KEWU to Sign Off at Year’s End
End of an era for non-commercial jazz radio station
Eastern Washington University has made the difficult decision to discontinue its on-campus, non-commercial jazz radio station, 89.5 KEWU-FM, effective at the end of this year.
A phase-out plan will culminate with a grand finale celebration featuring EWU jazz musicians. The radio station has been managed and operated by a mixture of Eastern faculty, students and broadcast communications professionals.
This decision did not come about lightly, as KEWU has been a part of Eastern’s culture since 1950. The move has the support of program faculty and university administrators, who recommend Eastern will be best served by looking at new broadcasting opportunities in the future.
“KEWU has provided quality entertainment as well as classic and contemporary jazz to the Inland Northwest for nearly 74 years, and we are proud of that accomplishment,” says EWU Provost and Vice President for Academic Affairs Jonathan Anderson. “With how dynamically the media landscape is changing there will be new opportunities for the university to explore.”
Anderson notes the university will look into other broadcasting options, such as involving students with podcasting, or other creative forms of communication.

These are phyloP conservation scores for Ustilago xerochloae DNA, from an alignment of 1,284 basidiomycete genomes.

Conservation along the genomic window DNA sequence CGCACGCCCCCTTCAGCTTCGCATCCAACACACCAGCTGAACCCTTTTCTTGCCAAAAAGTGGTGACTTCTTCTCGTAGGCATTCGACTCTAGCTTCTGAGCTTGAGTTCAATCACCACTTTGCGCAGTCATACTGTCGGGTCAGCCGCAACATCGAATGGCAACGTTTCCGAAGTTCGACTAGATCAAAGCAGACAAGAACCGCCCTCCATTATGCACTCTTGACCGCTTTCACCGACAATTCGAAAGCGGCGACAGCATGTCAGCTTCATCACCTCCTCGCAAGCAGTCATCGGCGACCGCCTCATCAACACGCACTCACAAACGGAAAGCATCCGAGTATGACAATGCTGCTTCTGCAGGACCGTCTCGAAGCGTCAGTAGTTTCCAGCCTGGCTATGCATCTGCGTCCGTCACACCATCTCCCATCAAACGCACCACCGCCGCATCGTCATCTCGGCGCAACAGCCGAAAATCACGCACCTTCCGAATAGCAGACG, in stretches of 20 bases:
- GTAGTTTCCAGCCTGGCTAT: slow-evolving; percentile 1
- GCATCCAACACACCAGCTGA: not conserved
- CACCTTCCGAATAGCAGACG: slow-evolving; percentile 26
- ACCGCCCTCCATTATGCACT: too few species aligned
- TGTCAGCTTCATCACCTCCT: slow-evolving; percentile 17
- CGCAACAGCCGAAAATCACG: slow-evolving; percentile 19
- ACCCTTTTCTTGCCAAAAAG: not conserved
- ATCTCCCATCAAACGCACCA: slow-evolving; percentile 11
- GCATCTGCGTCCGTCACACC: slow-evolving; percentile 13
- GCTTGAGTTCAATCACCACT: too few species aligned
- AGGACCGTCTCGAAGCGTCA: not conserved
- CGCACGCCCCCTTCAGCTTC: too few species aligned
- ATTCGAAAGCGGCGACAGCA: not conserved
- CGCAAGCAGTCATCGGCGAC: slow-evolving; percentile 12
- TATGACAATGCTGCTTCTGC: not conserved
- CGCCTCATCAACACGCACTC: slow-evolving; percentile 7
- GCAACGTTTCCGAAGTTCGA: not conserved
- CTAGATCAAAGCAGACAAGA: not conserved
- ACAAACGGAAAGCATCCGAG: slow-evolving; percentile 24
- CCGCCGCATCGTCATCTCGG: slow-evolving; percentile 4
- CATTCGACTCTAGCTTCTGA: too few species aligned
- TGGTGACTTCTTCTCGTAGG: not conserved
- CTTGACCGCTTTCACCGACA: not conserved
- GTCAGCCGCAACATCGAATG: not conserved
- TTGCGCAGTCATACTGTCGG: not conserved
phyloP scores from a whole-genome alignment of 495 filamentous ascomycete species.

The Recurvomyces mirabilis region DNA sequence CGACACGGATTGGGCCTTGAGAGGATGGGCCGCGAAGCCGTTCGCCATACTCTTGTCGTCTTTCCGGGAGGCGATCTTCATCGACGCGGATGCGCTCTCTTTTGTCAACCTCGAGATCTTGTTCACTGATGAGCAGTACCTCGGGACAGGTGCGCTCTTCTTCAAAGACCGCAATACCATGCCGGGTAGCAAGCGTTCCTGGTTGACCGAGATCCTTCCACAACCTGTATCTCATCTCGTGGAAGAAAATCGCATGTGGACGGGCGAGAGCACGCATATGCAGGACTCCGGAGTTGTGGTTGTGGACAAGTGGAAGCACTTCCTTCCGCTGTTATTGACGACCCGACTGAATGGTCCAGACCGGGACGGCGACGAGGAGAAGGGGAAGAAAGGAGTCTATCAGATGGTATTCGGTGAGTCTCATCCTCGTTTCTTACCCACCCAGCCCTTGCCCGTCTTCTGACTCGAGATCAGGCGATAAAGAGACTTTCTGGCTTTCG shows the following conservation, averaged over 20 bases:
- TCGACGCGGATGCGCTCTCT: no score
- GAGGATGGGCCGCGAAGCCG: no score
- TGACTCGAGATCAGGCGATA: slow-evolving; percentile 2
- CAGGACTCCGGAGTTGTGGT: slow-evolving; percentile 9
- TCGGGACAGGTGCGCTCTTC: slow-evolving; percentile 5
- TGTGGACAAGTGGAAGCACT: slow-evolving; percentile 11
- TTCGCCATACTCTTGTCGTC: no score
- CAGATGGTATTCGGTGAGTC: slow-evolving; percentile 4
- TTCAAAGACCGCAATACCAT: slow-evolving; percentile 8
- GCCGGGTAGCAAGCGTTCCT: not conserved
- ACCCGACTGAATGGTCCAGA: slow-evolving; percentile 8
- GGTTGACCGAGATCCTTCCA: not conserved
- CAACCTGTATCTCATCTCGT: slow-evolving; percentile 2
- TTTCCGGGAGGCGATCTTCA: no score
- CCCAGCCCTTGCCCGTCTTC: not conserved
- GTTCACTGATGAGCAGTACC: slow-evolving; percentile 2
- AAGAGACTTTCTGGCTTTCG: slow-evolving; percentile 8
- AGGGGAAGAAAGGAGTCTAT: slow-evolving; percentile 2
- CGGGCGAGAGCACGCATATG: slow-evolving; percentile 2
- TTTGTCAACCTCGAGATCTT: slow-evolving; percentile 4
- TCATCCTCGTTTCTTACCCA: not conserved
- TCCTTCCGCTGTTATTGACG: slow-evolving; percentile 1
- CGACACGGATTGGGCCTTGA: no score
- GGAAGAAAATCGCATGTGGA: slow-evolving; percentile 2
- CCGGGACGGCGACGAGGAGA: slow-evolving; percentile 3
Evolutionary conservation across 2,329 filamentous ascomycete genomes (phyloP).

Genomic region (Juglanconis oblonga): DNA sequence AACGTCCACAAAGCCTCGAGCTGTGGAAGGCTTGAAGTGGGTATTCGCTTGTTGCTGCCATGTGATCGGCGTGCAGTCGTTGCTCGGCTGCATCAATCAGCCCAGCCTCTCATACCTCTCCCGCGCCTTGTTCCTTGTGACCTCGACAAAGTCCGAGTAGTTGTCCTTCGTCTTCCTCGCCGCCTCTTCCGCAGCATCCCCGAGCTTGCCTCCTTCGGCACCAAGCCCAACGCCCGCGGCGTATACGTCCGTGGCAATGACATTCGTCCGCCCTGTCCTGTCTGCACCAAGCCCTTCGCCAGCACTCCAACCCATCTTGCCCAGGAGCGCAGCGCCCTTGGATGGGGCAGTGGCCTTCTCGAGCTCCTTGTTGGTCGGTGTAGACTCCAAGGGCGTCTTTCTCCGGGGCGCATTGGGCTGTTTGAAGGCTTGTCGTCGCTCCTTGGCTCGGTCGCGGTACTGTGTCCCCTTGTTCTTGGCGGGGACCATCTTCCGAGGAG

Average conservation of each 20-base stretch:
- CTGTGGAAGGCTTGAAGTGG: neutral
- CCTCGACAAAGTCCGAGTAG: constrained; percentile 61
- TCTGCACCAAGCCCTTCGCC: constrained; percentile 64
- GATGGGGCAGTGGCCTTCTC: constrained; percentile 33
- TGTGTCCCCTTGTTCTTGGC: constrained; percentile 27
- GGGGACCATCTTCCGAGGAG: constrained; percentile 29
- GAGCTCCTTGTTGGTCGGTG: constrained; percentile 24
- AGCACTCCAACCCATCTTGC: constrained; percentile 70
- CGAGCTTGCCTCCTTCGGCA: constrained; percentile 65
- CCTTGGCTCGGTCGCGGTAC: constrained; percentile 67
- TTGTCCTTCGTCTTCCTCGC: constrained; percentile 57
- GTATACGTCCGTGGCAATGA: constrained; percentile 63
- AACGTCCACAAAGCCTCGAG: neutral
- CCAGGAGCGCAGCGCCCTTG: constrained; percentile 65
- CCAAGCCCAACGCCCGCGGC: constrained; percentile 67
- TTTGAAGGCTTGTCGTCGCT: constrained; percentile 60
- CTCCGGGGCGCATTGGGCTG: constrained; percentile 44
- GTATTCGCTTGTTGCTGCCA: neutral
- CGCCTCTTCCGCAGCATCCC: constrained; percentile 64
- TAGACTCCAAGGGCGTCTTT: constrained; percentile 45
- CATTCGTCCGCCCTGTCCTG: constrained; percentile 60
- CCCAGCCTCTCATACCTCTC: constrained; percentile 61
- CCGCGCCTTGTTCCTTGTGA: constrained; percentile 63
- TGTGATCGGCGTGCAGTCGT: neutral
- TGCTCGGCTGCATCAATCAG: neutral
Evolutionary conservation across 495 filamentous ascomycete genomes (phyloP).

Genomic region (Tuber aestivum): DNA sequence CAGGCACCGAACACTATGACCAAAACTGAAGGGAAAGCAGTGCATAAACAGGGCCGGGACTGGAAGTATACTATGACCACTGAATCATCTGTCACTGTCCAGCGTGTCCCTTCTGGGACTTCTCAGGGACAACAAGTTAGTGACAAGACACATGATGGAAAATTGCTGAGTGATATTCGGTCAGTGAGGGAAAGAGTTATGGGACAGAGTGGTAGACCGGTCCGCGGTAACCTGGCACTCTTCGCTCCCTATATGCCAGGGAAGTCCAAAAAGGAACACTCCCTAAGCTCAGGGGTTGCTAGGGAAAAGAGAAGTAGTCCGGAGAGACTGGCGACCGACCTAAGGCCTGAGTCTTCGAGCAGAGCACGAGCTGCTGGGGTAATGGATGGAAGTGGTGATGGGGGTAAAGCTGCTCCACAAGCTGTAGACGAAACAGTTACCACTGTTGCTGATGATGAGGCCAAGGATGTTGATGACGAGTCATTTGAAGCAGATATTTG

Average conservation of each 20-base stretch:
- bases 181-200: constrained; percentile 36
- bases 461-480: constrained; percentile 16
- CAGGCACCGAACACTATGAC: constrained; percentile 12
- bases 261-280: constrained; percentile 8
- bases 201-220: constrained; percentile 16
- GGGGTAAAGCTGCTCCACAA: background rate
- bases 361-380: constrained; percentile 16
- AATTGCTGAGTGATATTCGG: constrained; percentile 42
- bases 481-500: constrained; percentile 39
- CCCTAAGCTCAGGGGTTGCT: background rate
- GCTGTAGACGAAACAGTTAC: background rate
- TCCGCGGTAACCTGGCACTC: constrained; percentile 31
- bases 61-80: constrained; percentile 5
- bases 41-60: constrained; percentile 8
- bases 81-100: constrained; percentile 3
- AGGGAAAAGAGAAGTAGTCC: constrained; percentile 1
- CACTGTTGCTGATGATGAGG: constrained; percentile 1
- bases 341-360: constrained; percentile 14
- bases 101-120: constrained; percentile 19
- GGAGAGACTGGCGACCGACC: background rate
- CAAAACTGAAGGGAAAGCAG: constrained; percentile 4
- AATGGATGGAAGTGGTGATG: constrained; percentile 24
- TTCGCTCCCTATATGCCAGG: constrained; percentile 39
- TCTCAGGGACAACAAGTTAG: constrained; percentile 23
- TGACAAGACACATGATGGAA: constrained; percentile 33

During the transition over the next four months, KEWU will maintain programming with pre-loaded jazz music each day. The station will also promote a pre-recorded jazz finale featuring a performance by the celebrated EWU Jazz Ensemble.
KEWU’s illustrious history began on April 7, 1950, when KEWC (as it was originally named) first hit the airwaves. It operated as a free-form student station until 1986, when the station increased its transmitter output from 100 watts to 10,000 watts and the format was changed to straight ahead jazz ̶ such as big band, swing and bop – as well as the modern and smooth contemporary jazz. Over the years KEWU hosted local artists in the studio to showcase their music.
Elizabeth Farriss, who joined the station as program director in 2004, was twice named Best Small Market Jazz Programmer by Jazz Week Magazine. The same publication named KEWU the best small market station two different times.
“Elizabeth Farriss’ expertise and dedication over the years established KEWU as a leader in jazz programming and a well-respected ambassador of the university,” says Pete Porter, an EWU professor of Film, the program which currently houses KEWU. “Eastern was fortunate to have someone of her caliber at the helm of its flagship radio station for so many years.”